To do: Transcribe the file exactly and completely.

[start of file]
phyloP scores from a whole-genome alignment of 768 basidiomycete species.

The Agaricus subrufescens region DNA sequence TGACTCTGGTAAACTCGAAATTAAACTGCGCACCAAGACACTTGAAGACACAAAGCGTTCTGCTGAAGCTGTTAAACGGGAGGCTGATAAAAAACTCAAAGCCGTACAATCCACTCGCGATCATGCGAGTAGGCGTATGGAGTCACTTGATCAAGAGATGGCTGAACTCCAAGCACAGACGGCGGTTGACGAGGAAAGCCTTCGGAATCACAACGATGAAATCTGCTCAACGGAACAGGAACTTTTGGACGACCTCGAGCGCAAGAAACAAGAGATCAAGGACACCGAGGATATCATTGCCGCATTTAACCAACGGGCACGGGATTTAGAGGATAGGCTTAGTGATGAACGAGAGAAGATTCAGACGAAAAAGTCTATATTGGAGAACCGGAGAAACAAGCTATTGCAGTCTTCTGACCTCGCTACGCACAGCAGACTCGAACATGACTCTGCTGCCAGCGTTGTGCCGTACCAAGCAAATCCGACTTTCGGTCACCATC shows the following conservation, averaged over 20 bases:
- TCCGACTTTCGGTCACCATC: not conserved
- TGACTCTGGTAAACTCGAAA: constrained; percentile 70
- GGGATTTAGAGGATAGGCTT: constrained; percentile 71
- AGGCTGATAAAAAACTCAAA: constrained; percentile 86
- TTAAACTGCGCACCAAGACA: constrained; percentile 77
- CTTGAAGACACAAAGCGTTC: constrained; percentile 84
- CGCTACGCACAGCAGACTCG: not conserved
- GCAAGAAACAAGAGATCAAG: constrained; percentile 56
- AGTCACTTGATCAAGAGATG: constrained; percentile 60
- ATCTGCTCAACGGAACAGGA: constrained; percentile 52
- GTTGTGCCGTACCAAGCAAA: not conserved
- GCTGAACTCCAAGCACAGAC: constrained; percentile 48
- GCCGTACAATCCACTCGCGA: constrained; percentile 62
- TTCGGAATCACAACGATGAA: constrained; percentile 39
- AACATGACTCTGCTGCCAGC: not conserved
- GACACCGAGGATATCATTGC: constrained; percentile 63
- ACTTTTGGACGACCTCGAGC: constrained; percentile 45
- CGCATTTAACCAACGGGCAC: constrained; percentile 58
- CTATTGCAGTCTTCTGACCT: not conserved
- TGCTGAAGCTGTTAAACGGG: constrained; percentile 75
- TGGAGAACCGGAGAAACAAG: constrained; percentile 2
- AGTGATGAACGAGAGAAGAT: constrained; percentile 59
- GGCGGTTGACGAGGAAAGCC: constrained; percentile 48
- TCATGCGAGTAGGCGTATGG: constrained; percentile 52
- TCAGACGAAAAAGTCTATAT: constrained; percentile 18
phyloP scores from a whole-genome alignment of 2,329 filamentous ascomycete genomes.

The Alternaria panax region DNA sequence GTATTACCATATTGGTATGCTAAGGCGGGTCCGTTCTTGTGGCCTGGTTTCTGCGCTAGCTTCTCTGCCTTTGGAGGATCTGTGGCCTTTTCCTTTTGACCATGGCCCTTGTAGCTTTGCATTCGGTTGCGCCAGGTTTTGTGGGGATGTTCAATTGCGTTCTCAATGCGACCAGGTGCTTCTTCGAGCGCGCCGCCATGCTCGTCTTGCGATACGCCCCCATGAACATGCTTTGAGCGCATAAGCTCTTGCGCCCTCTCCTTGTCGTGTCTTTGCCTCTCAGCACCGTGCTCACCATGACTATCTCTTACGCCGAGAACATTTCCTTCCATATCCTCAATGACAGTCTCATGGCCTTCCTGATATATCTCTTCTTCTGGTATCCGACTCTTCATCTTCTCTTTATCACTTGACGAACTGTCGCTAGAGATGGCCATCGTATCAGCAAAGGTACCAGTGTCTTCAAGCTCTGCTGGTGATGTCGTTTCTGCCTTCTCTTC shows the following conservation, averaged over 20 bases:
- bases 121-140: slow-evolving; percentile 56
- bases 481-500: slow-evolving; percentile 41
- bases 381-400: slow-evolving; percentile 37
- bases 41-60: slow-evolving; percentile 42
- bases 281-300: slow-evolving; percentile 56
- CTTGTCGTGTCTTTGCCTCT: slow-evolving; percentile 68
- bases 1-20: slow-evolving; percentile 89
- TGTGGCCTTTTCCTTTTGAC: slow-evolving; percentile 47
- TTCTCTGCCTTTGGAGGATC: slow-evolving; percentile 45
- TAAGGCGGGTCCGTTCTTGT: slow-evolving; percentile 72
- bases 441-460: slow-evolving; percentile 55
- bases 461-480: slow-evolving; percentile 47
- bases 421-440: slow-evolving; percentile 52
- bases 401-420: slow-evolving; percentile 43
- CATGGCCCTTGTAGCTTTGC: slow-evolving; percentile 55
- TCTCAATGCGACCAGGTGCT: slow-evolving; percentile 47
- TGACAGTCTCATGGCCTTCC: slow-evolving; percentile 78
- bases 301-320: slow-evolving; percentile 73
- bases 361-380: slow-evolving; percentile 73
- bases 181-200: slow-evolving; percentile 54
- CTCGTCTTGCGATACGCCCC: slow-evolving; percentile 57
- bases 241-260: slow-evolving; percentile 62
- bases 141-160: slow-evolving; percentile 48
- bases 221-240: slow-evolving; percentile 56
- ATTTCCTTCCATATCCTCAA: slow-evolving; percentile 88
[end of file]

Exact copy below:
phyloP scores from a whole-genome alignment of 768 basidiomycete species.

The Agaricus subrufescens region DNA sequence TGACTCTGGTAAACTCGAAATTAAACTGCGCACCAAGACACTTGAAGACACAAAGCGTTCTGCTGAAGCTGTTAAACGGGAGGCTGATAAAAAACTCAAAGCCGTACAATCCACTCGCGATCATGCGAGTAGGCGTATGGAGTCACTTGATCAAGAGATGGCTGAACTCCAAGCACAGACGGCGGTTGACGAGGAAAGCCTTCGGAATCACAACGATGAAATCTGCTCAACGGAACAGGAACTTTTGGACGACCTCGAGCGCAAGAAACAAGAGATCAAGGACACCGAGGATATCATTGCCGCATTTAACCAACGGGCACGGGATTTAGAGGATAGGCTTAGTGATGAACGAGAGAAGATTCAGACGAAAAAGTCTATATTGGAGAACCGGAGAAACAAGCTATTGCAGTCTTCTGACCTCGCTACGCACAGCAGACTCGAACATGACTCTGCTGCCAGCGTTGTGCCGTACCAAGCAAATCCGACTTTCGGTCACCATC shows the following conservation, averaged over 20 bases:
- TCCGACTTTCGGTCACCATC: not conserved
- TGACTCTGGTAAACTCGAAA: constrained; percentile 70
- GGGATTTAGAGGATAGGCTT: constrained; percentile 71
- AGGCTGATAAAAAACTCAAA: constrained; percentile 86
- TTAAACTGCGCACCAAGACA: constrained; percentile 77
- CTTGAAGACACAAAGCGTTC: constrained; percentile 84
- CGCTACGCACAGCAGACTCG: not conserved
- GCAAGAAACAAGAGATCAAG: constrained; percentile 56
- AGTCACTTGATCAAGAGATG: constrained; percentile 60
- ATCTGCTCAACGGAACAGGA: constrained; percentile 52
- GTTGTGCCGTACCAAGCAAA: not conserved
- GCTGAACTCCAAGCACAGAC: constrained; percentile 48
- GCCGTACAATCCACTCGCGA: constrained; percentile 62
- TTCGGAATCACAACGATGAA: constrained; percentile 39
- AACATGACTCTGCTGCCAGC: not conserved
- GACACCGAGGATATCATTGC: constrained; percentile 63
- ACTTTTGGACGACCTCGAGC: constrained; percentile 45
- CGCATTTAACCAACGGGCAC: constrained; percentile 58
- CTATTGCAGTCTTCTGACCT: not conserved
- TGCTGAAGCTGTTAAACGGG: constrained; percentile 75
- TGGAGAACCGGAGAAACAAG: constrained; percentile 2
- AGTGATGAACGAGAGAAGAT: constrained; percentile 59
- GGCGGTTGACGAGGAAAGCC: constrained; percentile 48
- TCATGCGAGTAGGCGTATGG: constrained; percentile 52
- TCAGACGAAAAAGTCTATAT: constrained; percentile 18
phyloP scores from a whole-genome alignment of 2,329 filamentous ascomycete genomes.

The Alternaria panax region DNA sequence GTATTACCATATTGGTATGCTAAGGCGGGTCCGTTCTTGTGGCCTGGTTTCTGCGCTAGCTTCTCTGCCTTTGGAGGATCTGTGGCCTTTTCCTTTTGACCATGGCCCTTGTAGCTTTGCATTCGGTTGCGCCAGGTTTTGTGGGGATGTTCAATTGCGTTCTCAATGCGACCAGGTGCTTCTTCGAGCGCGCCGCCATGCTCGTCTTGCGATACGCCCCCATGAACATGCTTTGAGCGCATAAGCTCTTGCGCCCTCTCCTTGTCGTGTCTTTGCCTCTCAGCACCGTGCTCACCATGACTATCTCTTACGCCGAGAACATTTCCTTCCATATCCTCAATGACAGTCTCATGGCCTTCCTGATATATCTCTTCTTCTGGTATCCGACTCTTCATCTTCTCTTTATCACTTGACGAACTGTCGCTAGAGATGGCCATCGTATCAGCAAAGGTACCAGTGTCTTCAAGCTCTGCTGGTGATGTCGTTTCTGCCTTCTCTTC shows the following conservation, averaged over 20 bases:
- bases 121-140: slow-evolving; percentile 56
- bases 481-500: slow-evolving; percentile 41
- bases 381-400: slow-evolving; percentile 37
- bases 41-60: slow-evolving; percentile 42
- bases 281-300: slow-evolving; percentile 56
- CTTGTCGTGTCTTTGCCTCT: slow-evolving; percentile 68
- bases 1-20: slow-evolving; percentile 89
- TGTGGCCTTTTCCTTTTGAC: slow-evolving; percentile 47
- TTCTCTGCCTTTGGAGGATC: slow-evolving; percentile 45
- TAAGGCGGGTCCGTTCTTGT: slow-evolving; percentile 72
- bases 441-460: slow-evolving; percentile 55
- bases 461-480: slow-evolving; percentile 47
- bases 421-440: slow-evolving; percentile 52
- bases 401-420: slow-evolving; percentile 43
- CATGGCCCTTGTAGCTTTGC: slow-evolving; percentile 55
- TCTCAATGCGACCAGGTGCT: slow-evolving; percentile 47
- TGACAGTCTCATGGCCTTCC: slow-evolving; percentile 78
- bases 301-320: slow-evolving; percentile 73
- bases 361-380: slow-evolving; percentile 73
- bases 181-200: slow-evolving; percentile 54
- CTCGTCTTGCGATACGCCCC: slow-evolving; percentile 57
- bases 241-260: slow-evolving; percentile 62
- bases 141-160: slow-evolving; percentile 48
- bases 221-240: slow-evolving; percentile 56
- ATTTCCTTCCATATCCTCAA: slow-evolving; percentile 88